Q: Baruch Hashem, I have been blessed with a large family of children, bli ayin hara. Unfortunately, my oldest son is “at risk” in terms of his general behavior. We are working with people to help him. My second son, who is 16, is quite obedient, and generally takes school seriously.
However, I’m particularly worried about my third son — let’s call him Akiva — who is 14 years old. He has learning difficulties and is in a special school. By nature, he is more aloof and intense than his siblings. He is interested in learning magic tricks and performing in public — things that are generally non-conventional from a religious standpoint. My husband, who is very involved with his business, thinks that Akiva’s interests are a waste of time and makes his opinion obvious. Akiva finds it difficult to learn with his father, because learning is hard for him, in general. Baruch Hashem, this son has very positive feelings towards Yiddishkeit, and I don’t want him to lose them.
My husband can easily get angry with Akiva and take away his electronics, which only makes things worse. I want to improve the relationship between my husband and our son, but it seems difficult to do. Is there any way I can help?
A: It is commendable to see how you are working on “damage prevention” in regard to your children who may be affected negatively by their oldest brother. Family dynamics are, of course, affected when, due to circumstances, a parent is compelled to accept certain behavior from one child and not from another. The same occurs in relation to academic expectations. Some children are expected to achieve high marks in school, and others are excused from expectations that would be unrealistic for them to fulfill.
Your third son, Akiva, is preceded by an older brother who “enjoys” modified expectations from your family due to his “at risk” status, followed by a second brother who may exceed family expectations with his good behavior and serious attitude towards his studies. Then there is Akiva, who would greatly like to achieve more, and may be disappointed that he cannot meet his own expectations.
Your husband needs to understand your son’s predicament and why he is finding ways to hone skills, showcase talents and create an identity that is interesting to him and others. You and your husband can be proud of his warm feelings towards his Yiddishkeit, while empathizing with his need to find a positive self-identity if he is presently unable to find it in learning.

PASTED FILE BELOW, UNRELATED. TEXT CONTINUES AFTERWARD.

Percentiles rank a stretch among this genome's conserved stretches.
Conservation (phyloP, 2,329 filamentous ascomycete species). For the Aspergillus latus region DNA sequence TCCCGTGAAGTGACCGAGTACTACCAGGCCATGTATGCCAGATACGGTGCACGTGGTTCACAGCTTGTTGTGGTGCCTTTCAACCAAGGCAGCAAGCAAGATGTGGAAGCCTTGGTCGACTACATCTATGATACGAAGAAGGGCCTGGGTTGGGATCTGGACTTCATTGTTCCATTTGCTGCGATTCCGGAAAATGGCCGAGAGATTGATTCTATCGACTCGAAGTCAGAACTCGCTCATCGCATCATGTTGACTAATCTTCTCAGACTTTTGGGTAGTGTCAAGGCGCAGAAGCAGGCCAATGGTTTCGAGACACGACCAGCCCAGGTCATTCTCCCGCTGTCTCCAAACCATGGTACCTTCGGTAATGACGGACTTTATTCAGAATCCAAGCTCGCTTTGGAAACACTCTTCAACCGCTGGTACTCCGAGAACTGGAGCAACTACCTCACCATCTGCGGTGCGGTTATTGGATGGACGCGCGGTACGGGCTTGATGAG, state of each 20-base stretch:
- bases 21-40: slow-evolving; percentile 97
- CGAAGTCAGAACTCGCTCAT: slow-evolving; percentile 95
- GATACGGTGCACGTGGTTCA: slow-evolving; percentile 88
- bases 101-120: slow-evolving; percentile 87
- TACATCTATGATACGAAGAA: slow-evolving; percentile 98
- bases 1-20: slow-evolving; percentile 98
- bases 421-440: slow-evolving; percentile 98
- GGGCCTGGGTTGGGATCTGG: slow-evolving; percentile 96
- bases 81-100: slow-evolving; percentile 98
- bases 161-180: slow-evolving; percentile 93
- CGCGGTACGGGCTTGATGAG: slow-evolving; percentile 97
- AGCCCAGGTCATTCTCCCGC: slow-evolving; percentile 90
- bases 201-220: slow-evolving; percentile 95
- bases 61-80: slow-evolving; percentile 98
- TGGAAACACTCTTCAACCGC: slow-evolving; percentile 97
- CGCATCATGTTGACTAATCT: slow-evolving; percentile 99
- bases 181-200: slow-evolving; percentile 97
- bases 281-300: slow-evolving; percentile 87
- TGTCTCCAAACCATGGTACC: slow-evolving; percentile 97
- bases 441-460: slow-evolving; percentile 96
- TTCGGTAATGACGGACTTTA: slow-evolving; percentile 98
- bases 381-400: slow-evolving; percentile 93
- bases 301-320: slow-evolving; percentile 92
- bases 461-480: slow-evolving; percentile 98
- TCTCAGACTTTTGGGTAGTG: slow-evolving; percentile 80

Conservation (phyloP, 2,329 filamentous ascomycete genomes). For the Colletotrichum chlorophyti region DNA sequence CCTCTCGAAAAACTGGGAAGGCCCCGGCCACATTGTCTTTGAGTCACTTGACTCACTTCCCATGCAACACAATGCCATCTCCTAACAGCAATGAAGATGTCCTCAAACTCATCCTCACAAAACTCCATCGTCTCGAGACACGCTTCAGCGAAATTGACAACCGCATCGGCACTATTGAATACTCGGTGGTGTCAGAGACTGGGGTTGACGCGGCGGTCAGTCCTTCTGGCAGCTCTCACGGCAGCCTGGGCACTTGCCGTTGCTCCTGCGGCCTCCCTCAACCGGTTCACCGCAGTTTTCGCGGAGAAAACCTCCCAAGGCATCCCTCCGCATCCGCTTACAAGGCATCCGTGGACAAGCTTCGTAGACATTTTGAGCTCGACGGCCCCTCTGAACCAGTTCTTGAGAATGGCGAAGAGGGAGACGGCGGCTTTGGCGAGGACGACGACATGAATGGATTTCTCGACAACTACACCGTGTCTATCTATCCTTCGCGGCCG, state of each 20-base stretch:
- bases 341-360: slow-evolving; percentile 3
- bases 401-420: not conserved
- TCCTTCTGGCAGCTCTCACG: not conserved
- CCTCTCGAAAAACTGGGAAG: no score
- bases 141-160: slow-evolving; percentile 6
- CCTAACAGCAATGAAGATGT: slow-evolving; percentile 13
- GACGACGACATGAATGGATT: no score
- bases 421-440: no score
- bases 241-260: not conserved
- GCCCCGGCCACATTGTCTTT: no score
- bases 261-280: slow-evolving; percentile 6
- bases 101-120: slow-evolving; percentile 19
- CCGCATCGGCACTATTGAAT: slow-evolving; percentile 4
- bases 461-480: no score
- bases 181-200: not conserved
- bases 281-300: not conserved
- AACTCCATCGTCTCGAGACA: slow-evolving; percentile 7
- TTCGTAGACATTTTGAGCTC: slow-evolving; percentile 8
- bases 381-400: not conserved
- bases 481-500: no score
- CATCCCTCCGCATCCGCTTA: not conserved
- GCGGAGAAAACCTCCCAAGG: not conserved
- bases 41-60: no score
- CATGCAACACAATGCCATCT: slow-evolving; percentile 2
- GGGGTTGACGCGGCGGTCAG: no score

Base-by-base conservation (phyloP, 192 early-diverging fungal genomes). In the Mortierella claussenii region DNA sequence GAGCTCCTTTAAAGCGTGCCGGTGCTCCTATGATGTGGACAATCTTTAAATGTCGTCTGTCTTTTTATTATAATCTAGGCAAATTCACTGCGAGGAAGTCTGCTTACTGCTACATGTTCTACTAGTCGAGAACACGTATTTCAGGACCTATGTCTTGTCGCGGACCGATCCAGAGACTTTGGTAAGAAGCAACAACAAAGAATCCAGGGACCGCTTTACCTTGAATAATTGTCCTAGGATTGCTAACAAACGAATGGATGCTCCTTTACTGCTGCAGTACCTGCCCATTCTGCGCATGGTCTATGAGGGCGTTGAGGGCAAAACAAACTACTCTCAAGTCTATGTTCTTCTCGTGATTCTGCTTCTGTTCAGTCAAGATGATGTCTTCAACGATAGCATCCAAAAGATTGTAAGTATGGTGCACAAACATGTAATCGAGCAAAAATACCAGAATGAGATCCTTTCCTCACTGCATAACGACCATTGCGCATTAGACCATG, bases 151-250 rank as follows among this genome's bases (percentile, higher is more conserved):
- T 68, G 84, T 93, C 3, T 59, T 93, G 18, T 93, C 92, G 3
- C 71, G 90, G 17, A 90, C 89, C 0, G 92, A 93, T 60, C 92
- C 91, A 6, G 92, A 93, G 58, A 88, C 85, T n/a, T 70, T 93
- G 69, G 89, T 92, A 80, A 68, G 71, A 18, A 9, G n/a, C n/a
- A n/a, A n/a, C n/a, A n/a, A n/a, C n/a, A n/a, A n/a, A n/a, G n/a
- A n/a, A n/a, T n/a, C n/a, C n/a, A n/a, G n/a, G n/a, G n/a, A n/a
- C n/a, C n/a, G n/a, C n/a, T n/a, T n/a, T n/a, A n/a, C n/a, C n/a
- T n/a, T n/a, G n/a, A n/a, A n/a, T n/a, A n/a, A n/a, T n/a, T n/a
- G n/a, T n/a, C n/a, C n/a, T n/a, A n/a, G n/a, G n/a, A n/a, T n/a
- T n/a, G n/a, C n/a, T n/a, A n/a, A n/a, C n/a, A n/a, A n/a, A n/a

Your concern about your husband’s attitude is justified. It is important for him to find ways to better relate and connect to his son before the gap between them widens.
In what areas are Akiva’s positive feelings towards Yiddishkeit most apparent? Your husband needs to show interest in this, verbalizing his thoughts and perhaps asking questions. If your husband clearly thinks that Akiva’s activities are silly or immature, expressing this opinion to your son will not make his interests disappear.
Finding common ground is the beginning of forging an improved relationship. Perhaps your husband can share experiences that he had as a child or a teenager, stories or feelings to which Akiva can relate. They can also spend some quality father-son time alone — perhaps visiting an aquarium or nature museum; this would convey the message that your husband enjoys your son’s company unconditionally.
As for use of electronics: this needs to be regulated by time schedules, not by impulsive responses from an angered parent.
Positive verbal interaction is crucial between parents and children. Specific praise, which reflects your husband’s particular value system, can penetrate the heart of Akiva and all other family members. Exemplary middos that your child possesses should be noticed and praised by your husband to help cement their relationship.